First let us consider again flie simple one-commodity market model of (3.1). That model can be written in the form of two equations:

Q — a — bP (a, h > 0) [demand] Q = ~c + dP (c,d> 0) [supply]

with solutions b + d

These solutions will be referred to as being m the reduced form; The two endogenous variables have been reduced to explicit expressions of the four mutually independent parameters a, b, c, and d.

To find how an infinitesimal change in one of the parameters will affect the value of P*, one has only to differentiate (7,14) partially with respect to each of the parameters. If the sign of a. partial derivative, say, dP*/da, can be determined from the given information about the parameters, we shall know the direction in which P* will move when the parameter a changes; this constitutes a qualitative conclusion. If the magnitude of HP*/8a can be ascertained, it will constitute a quantitative conclusion.

Similarly, we can draw qualitative or quantitative conclusions from the partial derivatives of Q* with respect to each parameter, such as HQ*/da. To avoid misunderstanding, however, a clear distinction should be made between the two derivatives dQ*/()a and <)Q/da. The latter derivative is a concept appropriate to the demand function taken alone, and without regard to the supply function. The derivative 3Q*/da pertains, on the other hand, to the equilibrium quantity in (7.15) which, being in the nature of a solution of the model, takes into account the interaction of demand and supply together. To emphasize this distinction, we shall refer to the partial derivatives of P* and Q* with respect to the parameters as comparative-static derivatives. The possibility of confusion between 3Q*/da and dQ/da is precisely the reason why we have chosen to use the asterisk notation, as in Q* to denote the equilibrium value.

Concentrating on P* for the time being, we can get the following four partial derivatives from (7.14):

parameter a has the coefficient b + d

dP* _ 0(6 + d) - 1 (a + c) _ ~(a + c) ~ (b + d)1 ~ (b + df

Since all the parameters are restricted to being positive in the present model, we can conclude that dP* 'dP* a P* BP"

da dc 8b 3d

For a fuller appreciation of the results in (7.16), let us look at Fig. 7.5, where each diagram shows a change in one of the parameters. As before, we are plotting Q (rather than P) on the vertical axis.

Figure 7.5a pictures an increase in the parameter a (to ar). This means a higher vertical intercept for the demand curve, and inasmuch as the parameter h (the slope parameter) is unchanged, the increase in a results in a parallel upward shift of the demand curve from D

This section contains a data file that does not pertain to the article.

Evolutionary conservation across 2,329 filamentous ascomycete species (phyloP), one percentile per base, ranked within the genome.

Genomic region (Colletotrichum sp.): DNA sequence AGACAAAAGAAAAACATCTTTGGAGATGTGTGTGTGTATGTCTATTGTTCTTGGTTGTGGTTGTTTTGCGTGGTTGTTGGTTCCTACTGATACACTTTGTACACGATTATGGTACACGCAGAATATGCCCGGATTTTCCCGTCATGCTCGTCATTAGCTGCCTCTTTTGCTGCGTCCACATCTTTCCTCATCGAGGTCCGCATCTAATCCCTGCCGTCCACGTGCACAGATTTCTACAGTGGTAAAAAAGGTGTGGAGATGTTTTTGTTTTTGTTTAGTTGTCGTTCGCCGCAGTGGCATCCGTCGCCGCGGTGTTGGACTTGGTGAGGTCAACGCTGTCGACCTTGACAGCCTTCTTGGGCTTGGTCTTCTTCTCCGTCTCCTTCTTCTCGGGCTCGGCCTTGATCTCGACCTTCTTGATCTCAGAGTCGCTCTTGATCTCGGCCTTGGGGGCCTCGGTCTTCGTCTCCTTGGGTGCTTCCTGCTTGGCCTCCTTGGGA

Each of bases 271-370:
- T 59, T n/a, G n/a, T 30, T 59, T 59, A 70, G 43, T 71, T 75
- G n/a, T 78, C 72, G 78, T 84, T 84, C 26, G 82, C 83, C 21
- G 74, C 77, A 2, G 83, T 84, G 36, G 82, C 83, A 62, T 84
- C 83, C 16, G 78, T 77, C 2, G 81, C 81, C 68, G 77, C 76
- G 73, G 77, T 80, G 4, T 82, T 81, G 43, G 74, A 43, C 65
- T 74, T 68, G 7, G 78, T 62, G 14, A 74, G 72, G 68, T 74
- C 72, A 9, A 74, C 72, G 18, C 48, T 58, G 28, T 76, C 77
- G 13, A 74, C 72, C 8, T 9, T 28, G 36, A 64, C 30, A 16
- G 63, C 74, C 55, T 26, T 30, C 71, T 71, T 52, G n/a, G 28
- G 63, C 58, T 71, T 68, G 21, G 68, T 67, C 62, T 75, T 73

FIGURE 7.5

(Increase in a)

(Increase in a)

FIGURE 7.5

(lucrcasc in h)

(lucrcasc in h)

Q |
(Increase in d) | |

S. / j / / ^Ss/ / |
s | |

/ S 1 1 |
V P*' p* / |
p |

r < |

to D1. The intersection of D! and the supply curve S determines an equilibrium price P*\ which is greater than the old equilibrium price P*. This corroborates the result that dP*/'da > 0, although for the sake of exposition we have shown in Fig. 7.5a a much larger change in the parameter a than what the concept of derivative implies.

The situation in Tig. 7.5c has a similar interpretation; but since the increase takes place in the parameter c\ the result is a parallel shift of the supply curve instead. Note that this shift is downward because the supply curve has a vertical intercept of -c: thus an increase in c would mean a change in the intercept, say, from —2 to -4, The graphical comparative-static result, that P** exceeds P*. again conforms to what the positive sign of the derivative HP*/3c would lead us to expect.

Figures 1.5b and 1.5d illustrate the effects of changes in the slope parameters h and d of the two functions in the model. An increase in h means that the slope of the demand eurvc will assume a larger numerical (absolute) value; i.e., it will become steeper. In accordance with the result HP*/db < 0, we find a decrease in P* in this diagram. The increase in d that makes the supply curve steeper also results in a decrease in the equilibrium price. This is, of course, again in line with the negative sign of the comparative-static derivative 3P*/'dd.

Thus far, all the results in (7.16) seem to have been obtainable graphically. If so, why should we bother to use differentiation at all? The answer is that the differentiation approach has at least two major advantages, First, the graphical technique is subject to a dimensional restriction, but differentiation is not, Even when the number of endogenous variables and parameters is such that the equilibrium state cannot be shown graphically, we can nevertheless apply the differentiation techniques to the problem. Second, the differentiation method can yield results that are on a higher level of generality. The results in (7.16) will remain valid, regardless of the specific values that the parameters a, A, c. and d take, as long as they satisfy the sign restrictions. So the comparative-static conclusions of this model are, in effect, applicable to an infinite number of combinations of (linear) demand and supply functions. In contrast, the graphical approach deals only with some specific members of the family of demand and supply curves, and the analytical result derived therefrom is applicable, strictly speaking, only to the specific functions depicted.

This discussion serves to illustrate the application of partial differentiation to comparative-static analysis of the simple market model, but only half of the task has actually been accomplished, for we can also find the comparative-static derivatives pertaining to Q\This we shall leave to you as an exercise.

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